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Largemouth Bass

Micropterus salmoides

Bass Family

Freshwater Fish Identification

Largemouth Bass

Common Name(s):
Bigmouth bass, black bass, Florida bass, Florida largemouth, green bass, green trout, northern largemouth, Oswego bass
The upper jaw of the largemouth bass extends beyond its eye, making it easily distinguishable from its relatives. There is an obvious, deep notch that almost separates the first and second dorsal fins. There are no scales on the second, soft-rayed dorsal fin (12-13 rays). Its back is usually a dark green color, while lighter green on the sides and silvery on the belly. A dark horizontal band lines the entire length of the body, although this band maybe become difficult to distinguish on older fish.
Similar Fish:
Smallmouth bass, spotted bass
Feeding Habits:
A largemouth bass’ diet depends on its age. The young feed on copepods, waterfleas, small insect larvae, and microscopic animals such as zooplankton. When they reach 1-2 inches in length they begin to feed on small fish and insects. Adult largemouth bass are the primary predator in many lakes, feeding on other fish, crayfish, aquatic insects, frogs, crabs, mice, and even fallen birds.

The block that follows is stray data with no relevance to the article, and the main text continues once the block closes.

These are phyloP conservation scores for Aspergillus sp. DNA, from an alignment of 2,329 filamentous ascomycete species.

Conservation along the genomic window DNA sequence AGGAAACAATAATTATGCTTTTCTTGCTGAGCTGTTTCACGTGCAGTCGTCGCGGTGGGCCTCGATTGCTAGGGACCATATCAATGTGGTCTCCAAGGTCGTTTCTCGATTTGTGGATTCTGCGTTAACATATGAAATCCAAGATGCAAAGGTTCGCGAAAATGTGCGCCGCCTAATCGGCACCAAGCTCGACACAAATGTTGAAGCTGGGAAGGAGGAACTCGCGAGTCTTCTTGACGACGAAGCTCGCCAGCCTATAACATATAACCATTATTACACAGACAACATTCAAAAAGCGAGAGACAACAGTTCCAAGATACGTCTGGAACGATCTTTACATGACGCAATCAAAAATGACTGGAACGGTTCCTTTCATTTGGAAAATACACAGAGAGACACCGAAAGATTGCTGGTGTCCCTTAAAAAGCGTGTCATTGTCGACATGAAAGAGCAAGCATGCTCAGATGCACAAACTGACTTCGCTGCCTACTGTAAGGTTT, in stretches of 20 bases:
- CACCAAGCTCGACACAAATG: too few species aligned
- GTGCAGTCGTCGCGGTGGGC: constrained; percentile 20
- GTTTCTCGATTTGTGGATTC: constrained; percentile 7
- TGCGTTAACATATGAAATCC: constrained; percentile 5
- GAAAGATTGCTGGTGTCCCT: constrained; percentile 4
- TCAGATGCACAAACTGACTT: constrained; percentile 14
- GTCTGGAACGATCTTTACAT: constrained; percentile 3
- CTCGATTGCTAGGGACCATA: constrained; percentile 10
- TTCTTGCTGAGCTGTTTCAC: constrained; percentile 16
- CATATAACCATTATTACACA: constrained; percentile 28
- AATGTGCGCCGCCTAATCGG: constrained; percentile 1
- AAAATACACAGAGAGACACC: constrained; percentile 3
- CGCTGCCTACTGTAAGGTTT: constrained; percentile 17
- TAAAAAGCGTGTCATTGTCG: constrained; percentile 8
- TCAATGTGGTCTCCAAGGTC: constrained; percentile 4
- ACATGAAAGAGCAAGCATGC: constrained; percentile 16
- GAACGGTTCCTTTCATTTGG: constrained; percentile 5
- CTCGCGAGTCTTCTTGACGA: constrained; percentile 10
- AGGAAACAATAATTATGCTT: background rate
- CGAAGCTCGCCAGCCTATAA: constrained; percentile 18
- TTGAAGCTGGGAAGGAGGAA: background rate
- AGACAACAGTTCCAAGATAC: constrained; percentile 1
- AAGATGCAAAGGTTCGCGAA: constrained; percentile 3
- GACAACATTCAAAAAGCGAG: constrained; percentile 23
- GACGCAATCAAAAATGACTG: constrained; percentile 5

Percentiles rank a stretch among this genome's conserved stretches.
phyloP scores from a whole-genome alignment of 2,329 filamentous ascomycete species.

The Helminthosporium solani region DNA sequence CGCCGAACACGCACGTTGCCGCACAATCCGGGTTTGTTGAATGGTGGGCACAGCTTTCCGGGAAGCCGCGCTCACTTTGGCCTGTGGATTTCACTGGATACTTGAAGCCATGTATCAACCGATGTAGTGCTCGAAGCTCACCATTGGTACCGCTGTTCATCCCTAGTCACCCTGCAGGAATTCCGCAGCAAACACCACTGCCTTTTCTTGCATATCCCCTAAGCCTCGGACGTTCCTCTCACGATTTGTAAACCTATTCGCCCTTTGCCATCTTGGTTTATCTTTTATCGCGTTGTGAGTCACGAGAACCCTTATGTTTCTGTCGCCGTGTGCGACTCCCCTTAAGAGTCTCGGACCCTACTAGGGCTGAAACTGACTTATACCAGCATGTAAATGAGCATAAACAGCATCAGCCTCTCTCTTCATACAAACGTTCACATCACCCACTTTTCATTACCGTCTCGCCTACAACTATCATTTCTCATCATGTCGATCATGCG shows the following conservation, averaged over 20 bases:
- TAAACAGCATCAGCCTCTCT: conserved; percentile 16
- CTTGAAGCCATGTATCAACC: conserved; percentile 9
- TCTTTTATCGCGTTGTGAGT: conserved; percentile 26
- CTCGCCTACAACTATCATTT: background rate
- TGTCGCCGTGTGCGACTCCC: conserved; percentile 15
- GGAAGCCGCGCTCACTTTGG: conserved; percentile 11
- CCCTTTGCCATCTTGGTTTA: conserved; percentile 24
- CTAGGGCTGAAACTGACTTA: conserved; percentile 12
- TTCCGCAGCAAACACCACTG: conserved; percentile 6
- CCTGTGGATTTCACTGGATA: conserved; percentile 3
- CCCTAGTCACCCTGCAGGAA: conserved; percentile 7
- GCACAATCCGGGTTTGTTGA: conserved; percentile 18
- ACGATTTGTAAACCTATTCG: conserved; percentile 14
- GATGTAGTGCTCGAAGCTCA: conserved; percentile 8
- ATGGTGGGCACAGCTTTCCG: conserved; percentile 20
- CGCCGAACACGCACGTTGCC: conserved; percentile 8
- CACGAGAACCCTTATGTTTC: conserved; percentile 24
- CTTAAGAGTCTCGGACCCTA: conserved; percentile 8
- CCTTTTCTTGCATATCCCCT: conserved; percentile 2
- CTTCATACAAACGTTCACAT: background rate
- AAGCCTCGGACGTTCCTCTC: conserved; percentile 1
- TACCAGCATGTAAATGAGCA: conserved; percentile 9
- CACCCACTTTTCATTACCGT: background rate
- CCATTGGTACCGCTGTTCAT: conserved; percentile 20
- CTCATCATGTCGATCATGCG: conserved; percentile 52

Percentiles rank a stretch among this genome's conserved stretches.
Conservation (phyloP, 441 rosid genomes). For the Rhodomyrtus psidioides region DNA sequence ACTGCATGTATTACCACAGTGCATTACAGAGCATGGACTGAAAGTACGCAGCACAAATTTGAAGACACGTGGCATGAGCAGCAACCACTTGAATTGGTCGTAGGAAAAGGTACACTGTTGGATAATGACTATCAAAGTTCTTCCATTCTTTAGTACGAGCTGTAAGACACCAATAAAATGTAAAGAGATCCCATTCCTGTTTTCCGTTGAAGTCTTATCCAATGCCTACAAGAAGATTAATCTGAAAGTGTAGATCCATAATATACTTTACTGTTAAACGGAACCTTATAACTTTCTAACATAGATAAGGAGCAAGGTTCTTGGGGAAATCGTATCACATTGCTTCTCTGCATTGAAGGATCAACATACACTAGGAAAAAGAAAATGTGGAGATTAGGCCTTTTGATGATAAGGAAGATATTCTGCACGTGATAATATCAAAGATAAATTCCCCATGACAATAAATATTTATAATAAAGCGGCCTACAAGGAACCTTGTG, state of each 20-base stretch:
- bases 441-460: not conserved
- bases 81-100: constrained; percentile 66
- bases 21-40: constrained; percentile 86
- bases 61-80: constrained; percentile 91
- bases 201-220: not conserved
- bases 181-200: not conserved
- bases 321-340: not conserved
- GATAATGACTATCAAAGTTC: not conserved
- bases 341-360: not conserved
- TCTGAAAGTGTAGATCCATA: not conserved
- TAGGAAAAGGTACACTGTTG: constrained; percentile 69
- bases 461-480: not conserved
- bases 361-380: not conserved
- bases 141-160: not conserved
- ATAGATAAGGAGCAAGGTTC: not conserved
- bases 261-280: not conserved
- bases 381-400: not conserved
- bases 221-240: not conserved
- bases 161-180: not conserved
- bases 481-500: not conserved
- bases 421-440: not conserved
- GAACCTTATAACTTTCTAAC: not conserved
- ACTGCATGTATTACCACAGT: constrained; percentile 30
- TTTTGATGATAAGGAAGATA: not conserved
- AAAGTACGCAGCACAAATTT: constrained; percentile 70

Now found throughout the entire U.S. (except Alaska), as well as southern Canada and northern Mexico.
Largemouth bass prefer mostly clear, non-flowing waters such as ponds, lakes, and reservoirs with sandy shorelines, but can also be found in slow, calm streams. They tend to stay where vegetation is available for food and cover. They tend to be found at depths less than 20 feet, and favor water temperatures of 65 to 85 degrees.
Typical Size:
Largemouth bass grow to 10-13 inches and 2-3 lbs in about 4 years. Males can reach about 16 inches while females can surpass 22 inches. The oldest recorded largemouth bass was 16 years old, and the typical trophy bass (10 lbs) is about 10 years old.
World Record:
22 pounds, 4 ounces (Source - IGFA)